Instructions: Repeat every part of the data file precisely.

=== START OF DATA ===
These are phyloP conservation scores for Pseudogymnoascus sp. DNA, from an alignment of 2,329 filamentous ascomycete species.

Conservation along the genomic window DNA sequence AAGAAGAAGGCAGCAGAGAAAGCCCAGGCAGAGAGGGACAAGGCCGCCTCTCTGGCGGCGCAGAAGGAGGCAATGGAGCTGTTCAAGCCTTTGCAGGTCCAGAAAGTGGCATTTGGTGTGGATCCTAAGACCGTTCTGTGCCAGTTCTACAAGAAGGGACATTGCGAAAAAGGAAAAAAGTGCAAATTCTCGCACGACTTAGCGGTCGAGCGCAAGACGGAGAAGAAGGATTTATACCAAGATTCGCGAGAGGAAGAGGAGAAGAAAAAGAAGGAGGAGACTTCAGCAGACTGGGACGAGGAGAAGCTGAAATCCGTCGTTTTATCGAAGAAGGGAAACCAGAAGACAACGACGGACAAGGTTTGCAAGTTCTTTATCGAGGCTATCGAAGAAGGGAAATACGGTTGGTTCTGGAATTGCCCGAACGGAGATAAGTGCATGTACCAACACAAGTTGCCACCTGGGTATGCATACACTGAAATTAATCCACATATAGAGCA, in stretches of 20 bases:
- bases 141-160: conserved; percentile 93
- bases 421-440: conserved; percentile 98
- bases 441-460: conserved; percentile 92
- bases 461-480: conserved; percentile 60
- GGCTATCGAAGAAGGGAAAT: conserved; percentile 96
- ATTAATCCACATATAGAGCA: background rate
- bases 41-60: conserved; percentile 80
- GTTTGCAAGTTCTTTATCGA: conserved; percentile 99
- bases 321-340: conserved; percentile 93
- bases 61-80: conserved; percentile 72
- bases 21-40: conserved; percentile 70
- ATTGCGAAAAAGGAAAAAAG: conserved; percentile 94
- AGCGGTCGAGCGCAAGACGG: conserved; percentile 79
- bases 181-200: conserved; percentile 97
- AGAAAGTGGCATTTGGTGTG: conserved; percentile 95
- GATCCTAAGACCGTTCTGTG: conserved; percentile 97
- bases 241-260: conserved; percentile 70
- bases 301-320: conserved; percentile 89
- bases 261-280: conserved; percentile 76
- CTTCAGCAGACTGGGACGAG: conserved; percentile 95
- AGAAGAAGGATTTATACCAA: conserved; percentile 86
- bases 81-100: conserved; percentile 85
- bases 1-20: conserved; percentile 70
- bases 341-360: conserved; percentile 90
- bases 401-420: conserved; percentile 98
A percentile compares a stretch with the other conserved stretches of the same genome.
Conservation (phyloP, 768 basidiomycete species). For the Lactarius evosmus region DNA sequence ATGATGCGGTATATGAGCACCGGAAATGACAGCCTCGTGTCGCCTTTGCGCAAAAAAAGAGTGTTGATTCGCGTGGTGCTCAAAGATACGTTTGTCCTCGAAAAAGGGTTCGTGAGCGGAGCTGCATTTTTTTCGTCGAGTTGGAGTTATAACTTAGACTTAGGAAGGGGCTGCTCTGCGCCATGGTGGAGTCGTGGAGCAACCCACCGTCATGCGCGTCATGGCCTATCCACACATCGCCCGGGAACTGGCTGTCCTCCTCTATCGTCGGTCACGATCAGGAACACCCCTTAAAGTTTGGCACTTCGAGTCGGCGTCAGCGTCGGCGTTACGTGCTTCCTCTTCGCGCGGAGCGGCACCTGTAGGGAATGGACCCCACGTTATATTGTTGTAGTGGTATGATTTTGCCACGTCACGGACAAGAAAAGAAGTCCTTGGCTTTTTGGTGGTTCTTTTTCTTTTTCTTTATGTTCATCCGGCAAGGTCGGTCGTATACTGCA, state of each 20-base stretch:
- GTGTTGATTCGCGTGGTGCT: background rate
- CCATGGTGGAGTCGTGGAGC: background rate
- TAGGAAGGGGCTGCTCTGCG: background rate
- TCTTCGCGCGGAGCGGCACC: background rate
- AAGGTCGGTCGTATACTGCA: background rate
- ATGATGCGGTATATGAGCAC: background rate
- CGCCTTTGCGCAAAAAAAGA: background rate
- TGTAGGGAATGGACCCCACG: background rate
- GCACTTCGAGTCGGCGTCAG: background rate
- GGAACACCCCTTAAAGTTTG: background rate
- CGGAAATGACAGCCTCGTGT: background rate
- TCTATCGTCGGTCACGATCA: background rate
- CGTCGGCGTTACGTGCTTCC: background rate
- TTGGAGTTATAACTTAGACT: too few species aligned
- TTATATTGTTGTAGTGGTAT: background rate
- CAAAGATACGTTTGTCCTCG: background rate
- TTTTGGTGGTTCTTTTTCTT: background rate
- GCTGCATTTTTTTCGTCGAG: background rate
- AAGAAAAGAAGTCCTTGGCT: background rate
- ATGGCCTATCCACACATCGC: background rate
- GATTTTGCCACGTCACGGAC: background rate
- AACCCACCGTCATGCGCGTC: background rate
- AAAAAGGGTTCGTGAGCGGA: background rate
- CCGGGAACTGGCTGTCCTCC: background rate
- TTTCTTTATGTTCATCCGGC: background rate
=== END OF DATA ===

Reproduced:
These are phyloP conservation scores for Pseudogymnoascus sp. DNA, from an alignment of 2,329 filamentous ascomycete species.

Conservation along the genomic window DNA sequence AAGAAGAAGGCAGCAGAGAAAGCCCAGGCAGAGAGGGACAAGGCCGCCTCTCTGGCGGCGCAGAAGGAGGCAATGGAGCTGTTCAAGCCTTTGCAGGTCCAGAAAGTGGCATTTGGTGTGGATCCTAAGACCGTTCTGTGCCAGTTCTACAAGAAGGGACATTGCGAAAAAGGAAAAAAGTGCAAATTCTCGCACGACTTAGCGGTCGAGCGCAAGACGGAGAAGAAGGATTTATACCAAGATTCGCGAGAGGAAGAGGAGAAGAAAAAGAAGGAGGAGACTTCAGCAGACTGGGACGAGGAGAAGCTGAAATCCGTCGTTTTATCGAAGAAGGGAAACCAGAAGACAACGACGGACAAGGTTTGCAAGTTCTTTATCGAGGCTATCGAAGAAGGGAAATACGGTTGGTTCTGGAATTGCCCGAACGGAGATAAGTGCATGTACCAACACAAGTTGCCACCTGGGTATGCATACACTGAAATTAATCCACATATAGAGCA, in stretches of 20 bases:
- bases 141-160: conserved; percentile 93
- bases 421-440: conserved; percentile 98
- bases 441-460: conserved; percentile 92
- bases 461-480: conserved; percentile 60
- GGCTATCGAAGAAGGGAAAT: conserved; percentile 96
- ATTAATCCACATATAGAGCA: background rate
- bases 41-60: conserved; percentile 80
- GTTTGCAAGTTCTTTATCGA: conserved; percentile 99
- bases 321-340: conserved; percentile 93
- bases 61-80: conserved; percentile 72
- bases 21-40: conserved; percentile 70
- ATTGCGAAAAAGGAAAAAAG: conserved; percentile 94
- AGCGGTCGAGCGCAAGACGG: conserved; percentile 79
- bases 181-200: conserved; percentile 97
- AGAAAGTGGCATTTGGTGTG: conserved; percentile 95
- GATCCTAAGACCGTTCTGTG: conserved; percentile 97
- bases 241-260: conserved; percentile 70
- bases 301-320: conserved; percentile 89
- bases 261-280: conserved; percentile 76
- CTTCAGCAGACTGGGACGAG: conserved; percentile 95
- AGAAGAAGGATTTATACCAA: conserved; percentile 86
- bases 81-100: conserved; percentile 85
- bases 1-20: conserved; percentile 70
- bases 341-360: conserved; percentile 90
- bases 401-420: conserved; percentile 98
A percentile compares a stretch with the other conserved stretches of the same genome.
Conservation (phyloP, 768 basidiomycete species). For the Lactarius evosmus region DNA sequence ATGATGCGGTATATGAGCACCGGAAATGACAGCCTCGTGTCGCCTTTGCGCAAAAAAAGAGTGTTGATTCGCGTGGTGCTCAAAGATACGTTTGTCCTCGAAAAAGGGTTCGTGAGCGGAGCTGCATTTTTTTCGTCGAGTTGGAGTTATAACTTAGACTTAGGAAGGGGCTGCTCTGCGCCATGGTGGAGTCGTGGAGCAACCCACCGTCATGCGCGTCATGGCCTATCCACACATCGCCCGGGAACTGGCTGTCCTCCTCTATCGTCGGTCACGATCAGGAACACCCCTTAAAGTTTGGCACTTCGAGTCGGCGTCAGCGTCGGCGTTACGTGCTTCCTCTTCGCGCGGAGCGGCACCTGTAGGGAATGGACCCCACGTTATATTGTTGTAGTGGTATGATTTTGCCACGTCACGGACAAGAAAAGAAGTCCTTGGCTTTTTGGTGGTTCTTTTTCTTTTTCTTTATGTTCATCCGGCAAGGTCGGTCGTATACTGCA, state of each 20-base stretch:
- GTGTTGATTCGCGTGGTGCT: background rate
- CCATGGTGGAGTCGTGGAGC: background rate
- TAGGAAGGGGCTGCTCTGCG: background rate
- TCTTCGCGCGGAGCGGCACC: background rate
- AAGGTCGGTCGTATACTGCA: background rate
- ATGATGCGGTATATGAGCAC: background rate
- CGCCTTTGCGCAAAAAAAGA: background rate
- TGTAGGGAATGGACCCCACG: background rate
- GCACTTCGAGTCGGCGTCAG: background rate
- GGAACACCCCTTAAAGTTTG: background rate
- CGGAAATGACAGCCTCGTGT: background rate
- TCTATCGTCGGTCACGATCA: background rate
- CGTCGGCGTTACGTGCTTCC: background rate
- TTGGAGTTATAACTTAGACT: too few species aligned
- TTATATTGTTGTAGTGGTAT: background rate
- CAAAGATACGTTTGTCCTCG: background rate
- TTTTGGTGGTTCTTTTTCTT: background rate
- GCTGCATTTTTTTCGTCGAG: background rate
- AAGAAAAGAAGTCCTTGGCT: background rate
- ATGGCCTATCCACACATCGC: background rate
- GATTTTGCCACGTCACGGAC: background rate
- AACCCACCGTCATGCGCGTC: background rate
- AAAAAGGGTTCGTGAGCGGA: background rate
- CCGGGAACTGGCTGTCCTCC: background rate
- TTTCTTTATGTTCATCCGGC: background rate